Singular or plural?

The most common way to form plurals in English is simply to add -s to a noun: one reporter, two reporters; one desk, two desks; one laptop, two laptops. So does that mean any noun that ends in -s is automatically plural?

Not necessarily. Consider two fields that journalists cover regularly: politics and economics. There’s that quality of character journalists are expected to have and exercise: ethics. And then there’s what the business is all about: news.

Let’s start with an old newsroom joke, attributed to various journalists going back as far as New York’s own Horace Greeley (1811-1872):

          “Are there any news?”

          “Not a single new.”

Get the picture? News is the aggregate of all the reports of the day; therefore it’s uncountable, singular. Merriam-Webster online describes the word as “noun plural but singular in construction.” So it takes verbs in singular form: Is there any news?

Politics? Another “noun plural but singular or plural in construction.” When it’s used to mean a single topic — Politics is my favorite beat —  it’s singular. But when referring to a person’s political opinions or a set of relations, it’s plural:

          David’s politics are very conservative.

          Office politics were driving me crazy, so I quit.

Economics? The same. Referring to a social science, it’s singular; referring to a set of conditions, it’s plural:

          Economics is often called “the dismal science.”.

          The economics of the project make it impossible to proceed.

Ethics? Similarly, singular for a field of study, plural for  a person’s moral standards:

          Ethics is a field that requires critical thinking skills.

          Strong ethics are required for a journalist to be trustworthy.

And what about a major news event of the summer, the Olympics? Plural, according to Ask the Editor at

     Q. The Olympics is, or the Olympics are? Thanks – from Charlotte on Mon, Oct 08, 2007

         A. The Olympics are …

It’s short for the Olympic games.

Collective nouns tend to be singular: My class is covering the election tomorrow. The company is no longer turning a profit. But here’s a significant difference between British and American English. In what I call “English-speaking countries” — that is, those that follow British usage — words like government and corporation (or the name of one) are considered plural:

          The government have decided to raise taxes.

          Barclays have reported record profits for the third quarter.

In America, they’re singular:

          The government has decided . . .

           Barclays has reported . . .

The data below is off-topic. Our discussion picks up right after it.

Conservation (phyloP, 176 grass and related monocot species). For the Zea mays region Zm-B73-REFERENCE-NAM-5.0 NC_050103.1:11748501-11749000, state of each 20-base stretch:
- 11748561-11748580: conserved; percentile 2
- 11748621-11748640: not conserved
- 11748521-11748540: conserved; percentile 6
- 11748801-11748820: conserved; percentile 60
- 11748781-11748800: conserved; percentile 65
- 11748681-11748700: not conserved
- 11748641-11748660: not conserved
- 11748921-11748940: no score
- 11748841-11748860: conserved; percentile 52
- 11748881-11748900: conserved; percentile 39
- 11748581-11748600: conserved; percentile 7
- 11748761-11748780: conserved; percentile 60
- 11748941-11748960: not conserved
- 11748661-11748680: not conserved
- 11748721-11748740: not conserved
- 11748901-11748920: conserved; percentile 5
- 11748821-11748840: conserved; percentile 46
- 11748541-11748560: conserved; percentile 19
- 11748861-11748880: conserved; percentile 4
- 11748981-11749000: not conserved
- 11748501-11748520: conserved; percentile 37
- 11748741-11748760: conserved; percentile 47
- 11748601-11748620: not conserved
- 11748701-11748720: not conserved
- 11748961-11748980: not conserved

Sports teams are treated much the same, at least in Britain. The British will say Manchester United have won again — an apparently singular subject, the name of a team, but a plural verb. In America, most names of sports teams are plural anyway —  the Yankees, the Cubs, the Red Sox (yes, Sox is plural, a variation on socks) — so they naturally take plural verbs.

What about number, as in a recent concert review:

At Thursday night’s performance in Symphony Hall, there were a visibly uncomfortable number of empty seats.

Shouldn’t that be there was a number, since number is singular? Again, from AP’s Ask the Editor:

 Q. Should “a number of” phrase be followed by a singular or plural noun? For example, “A number of options is/are available.” — from Bend, Ore. on Sat, Mar 22, 2008

A. A number of options are available, based on this guidance in Fowler’s Modern English Usage: When the word number is itself the subject, it is a safe rule to treat it as singular when it has a definite article, and as plural when it has an indefinite.

I prefer to think of it this way: a number of has become an idiom meaning more than one. So I vote that there were a number is permissible.

Finally, none. The word means not one, so in theory is should be singular. Under AP style:

When used in this sense, it always takes singular verbs and pronouns: None of the seats was in the right place. Use a plural verb only if the sense is no two or no amount: None of the consultants agree on the same approach. None of the taxes have been paid.

But at the New York Times, none is considered plural:  None of the seats were in the right place. The moral of the story: check the style for your publication.

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